Since we began more than a quarter century ago, Music Maker has focused on three critical areas:
— Sustenance: We want to ensure that the day-to-day needs of the most vulnerable artists are met, through grants and social services to musicians who are in crisis or who live in chronic poverty.
— Performance: We want to help our artists build their careers, their income and their skills through touring, we book shows for them and provide management services and professional development.
— Education: We want to ensure that American roots music is always accessible to current and future generations. We mount exhibitions, stage youth engagement programs and provide archival preservation.
“Music Maker’s typical method involves identifying artists in need, then getting them gigs that allow them to build their own income through performance. Then, we provide sustenance for needs they cannot meet. With the pandemic, we saw far fewer performance opportunities. Without that income, many of artists needed more help through our substance program,” says Denise Duffy, Music Maker’s co-founder.
“The persistence of poverty over long periods of time makes it harder and harder for people to weather larger expenses that come up — surprise expenses, car repairs, the need for a new vehicle, major home repairs,” Denise explains. “When people are literally just getting by month-to-month to try and keep food in the house, those sorts of expenses just become impossible barriers. I saw more of that this year because people have been going without the earned income of gigs.”
Our most recent survey of artists proved the serious pressure that pandemic brought to bear on our community of artists. All of our artists lost income again due to lack of gigs; 67 percent of respondents lost more than $5,000 from canceled performance opportunities, leaving many to live on annual incomes of less than $12,000.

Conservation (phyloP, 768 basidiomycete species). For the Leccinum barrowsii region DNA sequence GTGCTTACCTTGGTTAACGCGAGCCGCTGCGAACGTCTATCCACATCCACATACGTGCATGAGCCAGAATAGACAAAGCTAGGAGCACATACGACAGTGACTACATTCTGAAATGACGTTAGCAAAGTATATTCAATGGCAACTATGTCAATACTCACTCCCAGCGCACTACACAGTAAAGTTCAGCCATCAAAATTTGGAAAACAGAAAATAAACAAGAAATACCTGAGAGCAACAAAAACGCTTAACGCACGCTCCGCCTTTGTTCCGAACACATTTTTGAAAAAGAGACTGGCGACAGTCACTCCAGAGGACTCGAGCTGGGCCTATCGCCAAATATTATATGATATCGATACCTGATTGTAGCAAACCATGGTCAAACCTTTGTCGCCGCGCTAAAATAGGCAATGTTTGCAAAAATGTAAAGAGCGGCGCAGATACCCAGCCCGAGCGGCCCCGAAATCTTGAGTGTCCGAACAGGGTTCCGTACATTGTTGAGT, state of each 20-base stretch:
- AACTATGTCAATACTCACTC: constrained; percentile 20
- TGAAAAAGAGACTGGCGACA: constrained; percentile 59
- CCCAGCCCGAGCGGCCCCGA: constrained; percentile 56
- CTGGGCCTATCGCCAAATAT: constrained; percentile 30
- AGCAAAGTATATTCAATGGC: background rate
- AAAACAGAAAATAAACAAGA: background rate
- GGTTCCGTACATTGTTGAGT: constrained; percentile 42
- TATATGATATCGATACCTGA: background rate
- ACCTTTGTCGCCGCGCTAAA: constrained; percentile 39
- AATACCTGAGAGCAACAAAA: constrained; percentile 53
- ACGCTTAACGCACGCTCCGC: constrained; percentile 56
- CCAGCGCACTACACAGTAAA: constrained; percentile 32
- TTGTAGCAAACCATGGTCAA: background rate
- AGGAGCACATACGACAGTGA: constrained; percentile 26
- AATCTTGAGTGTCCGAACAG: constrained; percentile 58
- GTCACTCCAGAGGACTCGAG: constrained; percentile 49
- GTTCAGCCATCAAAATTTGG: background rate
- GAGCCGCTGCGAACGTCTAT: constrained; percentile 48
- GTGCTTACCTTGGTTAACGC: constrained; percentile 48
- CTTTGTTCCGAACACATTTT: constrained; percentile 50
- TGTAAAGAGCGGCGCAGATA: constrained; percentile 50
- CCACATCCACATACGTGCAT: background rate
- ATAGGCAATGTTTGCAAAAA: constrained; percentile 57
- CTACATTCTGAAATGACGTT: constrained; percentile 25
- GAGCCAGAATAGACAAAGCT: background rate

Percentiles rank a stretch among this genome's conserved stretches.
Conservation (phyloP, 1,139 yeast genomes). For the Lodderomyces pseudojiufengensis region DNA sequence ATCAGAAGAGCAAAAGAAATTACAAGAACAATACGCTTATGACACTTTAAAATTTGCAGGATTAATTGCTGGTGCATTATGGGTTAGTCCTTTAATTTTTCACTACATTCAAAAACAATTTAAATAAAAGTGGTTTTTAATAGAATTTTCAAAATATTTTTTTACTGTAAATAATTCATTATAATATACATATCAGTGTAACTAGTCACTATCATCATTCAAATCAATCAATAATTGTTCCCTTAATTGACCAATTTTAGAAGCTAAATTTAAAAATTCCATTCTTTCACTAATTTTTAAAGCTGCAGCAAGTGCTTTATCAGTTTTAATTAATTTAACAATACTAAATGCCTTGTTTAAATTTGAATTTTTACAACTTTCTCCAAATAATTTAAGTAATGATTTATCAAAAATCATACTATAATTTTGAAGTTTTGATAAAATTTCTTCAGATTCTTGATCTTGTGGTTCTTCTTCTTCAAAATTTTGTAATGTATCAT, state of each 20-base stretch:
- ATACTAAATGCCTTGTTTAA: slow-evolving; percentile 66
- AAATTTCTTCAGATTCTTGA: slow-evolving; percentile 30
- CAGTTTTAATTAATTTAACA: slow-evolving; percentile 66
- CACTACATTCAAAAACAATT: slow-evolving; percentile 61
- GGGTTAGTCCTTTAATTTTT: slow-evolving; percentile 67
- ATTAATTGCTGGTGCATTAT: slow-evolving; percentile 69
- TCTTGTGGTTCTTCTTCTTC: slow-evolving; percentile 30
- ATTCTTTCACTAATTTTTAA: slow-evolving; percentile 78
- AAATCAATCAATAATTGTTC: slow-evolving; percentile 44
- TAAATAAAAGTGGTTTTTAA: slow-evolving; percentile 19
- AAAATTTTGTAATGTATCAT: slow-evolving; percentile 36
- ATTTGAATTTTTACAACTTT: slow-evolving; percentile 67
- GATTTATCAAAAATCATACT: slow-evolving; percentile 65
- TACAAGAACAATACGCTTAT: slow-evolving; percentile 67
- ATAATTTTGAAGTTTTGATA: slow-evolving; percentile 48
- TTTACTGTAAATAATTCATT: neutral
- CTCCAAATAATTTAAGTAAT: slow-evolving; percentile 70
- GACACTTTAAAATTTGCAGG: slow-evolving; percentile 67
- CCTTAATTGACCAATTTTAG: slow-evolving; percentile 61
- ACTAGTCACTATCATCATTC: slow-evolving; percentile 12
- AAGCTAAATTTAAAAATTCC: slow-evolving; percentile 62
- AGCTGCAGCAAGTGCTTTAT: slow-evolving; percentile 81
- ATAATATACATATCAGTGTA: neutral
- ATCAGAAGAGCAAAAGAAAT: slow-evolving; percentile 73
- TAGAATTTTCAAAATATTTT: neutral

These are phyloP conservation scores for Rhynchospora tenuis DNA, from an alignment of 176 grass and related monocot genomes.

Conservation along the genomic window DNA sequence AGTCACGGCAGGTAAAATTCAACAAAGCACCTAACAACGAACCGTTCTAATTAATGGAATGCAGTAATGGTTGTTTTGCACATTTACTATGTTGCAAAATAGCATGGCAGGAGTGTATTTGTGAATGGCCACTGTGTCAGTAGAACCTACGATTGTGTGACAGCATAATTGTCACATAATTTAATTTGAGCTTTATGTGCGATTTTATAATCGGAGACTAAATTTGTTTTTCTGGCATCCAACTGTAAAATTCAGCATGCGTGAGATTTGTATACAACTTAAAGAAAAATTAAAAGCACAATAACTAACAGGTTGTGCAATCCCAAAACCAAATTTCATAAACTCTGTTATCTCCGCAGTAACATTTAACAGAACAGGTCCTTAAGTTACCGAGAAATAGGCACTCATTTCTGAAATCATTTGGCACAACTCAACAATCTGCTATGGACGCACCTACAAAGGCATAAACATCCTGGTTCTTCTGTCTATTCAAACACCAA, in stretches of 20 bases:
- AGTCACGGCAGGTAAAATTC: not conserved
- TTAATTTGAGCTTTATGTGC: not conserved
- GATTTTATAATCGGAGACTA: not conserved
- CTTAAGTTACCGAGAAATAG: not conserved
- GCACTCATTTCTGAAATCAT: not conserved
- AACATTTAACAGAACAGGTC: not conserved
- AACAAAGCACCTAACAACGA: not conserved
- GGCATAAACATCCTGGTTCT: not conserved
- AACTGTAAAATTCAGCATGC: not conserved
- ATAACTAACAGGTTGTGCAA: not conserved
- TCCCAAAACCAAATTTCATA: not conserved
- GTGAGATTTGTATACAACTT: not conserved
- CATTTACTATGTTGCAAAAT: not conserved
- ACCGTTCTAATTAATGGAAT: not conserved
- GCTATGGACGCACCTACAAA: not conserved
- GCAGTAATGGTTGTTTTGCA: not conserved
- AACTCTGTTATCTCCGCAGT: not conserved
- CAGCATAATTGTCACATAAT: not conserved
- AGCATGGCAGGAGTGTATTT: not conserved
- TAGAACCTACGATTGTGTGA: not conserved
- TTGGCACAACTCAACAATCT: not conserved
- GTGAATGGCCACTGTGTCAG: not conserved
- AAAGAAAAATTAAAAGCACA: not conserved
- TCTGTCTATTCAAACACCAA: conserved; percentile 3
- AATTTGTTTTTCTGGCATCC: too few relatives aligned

Eighty-five percent of our artists are over 65 years of age, and most artists are spending more than they bring in each month. The majority are skipping payments for recurring expenses, such as utilities and credit cards. All those surveyed rely on assistance from Music Maker to pay for essentials like food, utilities and medical care.
Our volunteer and social services teams have continued outreach to artists over the past year to connect them to healthcare and vaccinations. Thankfully, at the time of our annual survey, 81 percent of the musicians had been vaccinated.
Helping musicians weatherize and keep their homes from decay is critical, too. In the past few months alone, we have undertaken new restorations. We’ve done several significant repairs this year, with recipients including Alice Vines, Ernie Vincent, Sugar Harp and Li’l Jimmy Reed.
If an artist is living in sub-standard housing, Music Maker tries to press ahead with all due haste.
Many of those expenses are routine. But what about the unexpected needs that arise? Substandard housing and lack of reliable transportation continue to be pressing financial needs. Music Maker funded numerous home and studio repairs. We provided a new HVAC system, addressed storm damage and mold, and replaced a failed roof that had damaged an electrical system and was preventing an artist’s home from being heated.
In the past few months alone, Music Maker has helped two artists with repairs to weatherize and keep homes safe. Birmingham-based harmonica player Charles Burroughs, aka Sugar Harp, and Louisiana bluesman Lil’ Jimmy Reed, both needed assistance with home repairs. Music Maker stepped in to help raise the money both needed to put their homes back into service.
The social services team also procured used vehicles and enabled repairs of existing vehicles to increase artists’ mobility, independence and well-being.
To achieve all this, in 2021 we distributed 1,049 grants to 135 artists totaling $207,568. That represents a 40 percent increase over 2019, when we issued grants totaling approximately $149,000.
Denise says Music Maker was able to keep up the demand only through the generosity of existing donors and new ones.
“I think what surprised me in year two [of the pandemic] was actually the buoyancy of their spirit and how that really seemed to show. I think folks were more disheartened in year one, pre-vaccine,” Denise says. “You had so many of these artists living alone. The isolation in year one of the pandemic seemed to be more devastating emotionally to people. In year two, with the vaccine, at least they could see close friends and family. I think that really contributed to the buoyancy of the spirit in year two.
“I mean, these senior folks have they’ve been around the block,” Denise continues. “It may have been the first pandemic they lived through, but they are very familiar with adversity. They have a pretty strong spiritual toolkit to work with. I think there was a little less fear and loneliness in year two than year one. People are much more hopeful.”